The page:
One Up Studio is a hardware design engineering provider with a focus on signal integrity, and not coincidentally, a Samtec customer. I caught up with Paul Monar, the owner, to pick his brain about some interesting design challenges he faces at One Up and his connector system selection criteria.
DANNY: What type of customers use One Up Studio? Why?
PAUL: Most of our customers are newer IoT companies with products including smart home devices, wearables, industrial control, and smart agriculture, to name a few. But we also have a number of established clients in the broadcast video, data communications and semiconductor industries.
The start-ups we work with love us because we offer affordable end-to-end prototyping solutions including prototype miniaturization, and we connect them with local manufacturing facilities for fast product turn around. They often lack that in-house hardware design and manufacturing experience, so we fill that void for them. Most end-up being repeat customers, which is always the best kind of feedback we can get.
DANNY: What are some of the unique design challenges you’ve faced?
PAUL: Danny, we see so many different applications, that’s why I love my job. We almost never encounter the same application twice. The IoT movement is huge, the incentives are substantial and the amount of talent and innovations we see is impressive. Companies are always trying to solve new problems and each solution has its fair number of challenges at first.
A good example is from a design last year for one of our semiconductor customers. The product was a modular platform which enabled the evaluation of a family of high-speed receive/transmit devices. Due to its modular nature, we needed an interface that was rugged but easy to connect, one that was able to accommodate power delivery and many control lines but most importantly, able to carry high speed 100 Ω differential signals and 75 Ω single ended signals up to 12 Gbps.
As you know, there are not a lot of dedicated 75 Ω board-to-board connectors out there and you’ll have an even harder time finding one that can accommodate both differential and single ended signalling at these data rates in a single connector. The datacomm industry always led the pack and pushed the limits on interconnect data rates but these systems typically use 100Ω differential signalling.
Over the years, I’ve successfully designed Samtec’s HSEC8 and MEC8 connectors in many modular 75 Ω broadcast video systems, so these were already at the top of my list. They’re great edge card connectors, very versatile and can be adapted to a number of applications. However, we needed a connector that had better mechanical robustness, could take a greater number of insertions and still have a high pin count. I came across the ERF8/ERM8 connectors, which were unknown to me at the time, and it was a perfect match.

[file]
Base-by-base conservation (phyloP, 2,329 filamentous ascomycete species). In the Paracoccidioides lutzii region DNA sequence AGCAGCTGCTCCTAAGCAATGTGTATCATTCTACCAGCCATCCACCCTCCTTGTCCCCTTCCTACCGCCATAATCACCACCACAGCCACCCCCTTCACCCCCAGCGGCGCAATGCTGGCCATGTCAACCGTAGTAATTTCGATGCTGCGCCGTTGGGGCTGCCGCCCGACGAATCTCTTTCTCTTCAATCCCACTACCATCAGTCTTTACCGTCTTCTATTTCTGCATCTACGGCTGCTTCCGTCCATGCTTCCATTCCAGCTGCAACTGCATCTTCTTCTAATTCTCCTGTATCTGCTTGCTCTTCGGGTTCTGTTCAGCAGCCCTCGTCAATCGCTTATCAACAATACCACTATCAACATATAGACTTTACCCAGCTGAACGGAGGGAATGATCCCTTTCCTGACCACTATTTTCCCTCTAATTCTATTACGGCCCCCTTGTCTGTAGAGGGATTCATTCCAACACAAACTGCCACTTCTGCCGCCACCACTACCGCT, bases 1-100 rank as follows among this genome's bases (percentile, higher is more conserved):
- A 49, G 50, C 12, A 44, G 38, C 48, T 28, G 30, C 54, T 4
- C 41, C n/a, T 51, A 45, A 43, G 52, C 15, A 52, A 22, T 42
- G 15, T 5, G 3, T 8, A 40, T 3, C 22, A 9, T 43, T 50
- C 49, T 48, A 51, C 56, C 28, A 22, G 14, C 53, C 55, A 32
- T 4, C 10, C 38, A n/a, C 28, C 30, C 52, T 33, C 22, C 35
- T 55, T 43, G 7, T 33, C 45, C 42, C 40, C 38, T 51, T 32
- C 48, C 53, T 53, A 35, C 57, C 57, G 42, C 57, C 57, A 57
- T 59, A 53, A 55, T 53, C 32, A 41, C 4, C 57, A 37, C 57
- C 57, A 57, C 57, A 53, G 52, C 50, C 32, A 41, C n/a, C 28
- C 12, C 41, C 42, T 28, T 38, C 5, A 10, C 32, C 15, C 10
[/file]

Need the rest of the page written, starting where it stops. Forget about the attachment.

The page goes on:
PAUL: First, let me say, I’ve been a Samtec fan for a very long time. I designed in my first Samtec connector back in 2009 when 3D TV was making a splash in the consumer market. What I always liked about Samtec is the performance, its extensive product offering and the great documentation. The ERF8/ERM8 offered great bandwidth (28 Gbps) with room to spare for my application, it had the pin count, hot plug features and the ruggedness we needed.
I think another key factor was my previous experience in designing the HSEC8 into 75 Ω systems so that gave us the confidence that we can make the ERF8/ERM8 work, too. A key specification in video systems is return loss. When trying to optimize return loss, any transition from connector to PCB and in this case back to connector and back to PCB, can be disastrous if signal integrity design techniques aren’t carefully followed. With our previous experience, the ERF8/ERM8 made it easy for us. And did I mention the mating alignment pins on these connectors? This connector snaps in effortlessly, it turns high speed PCBs into Lego pieces and that’s exactly what we were looking for.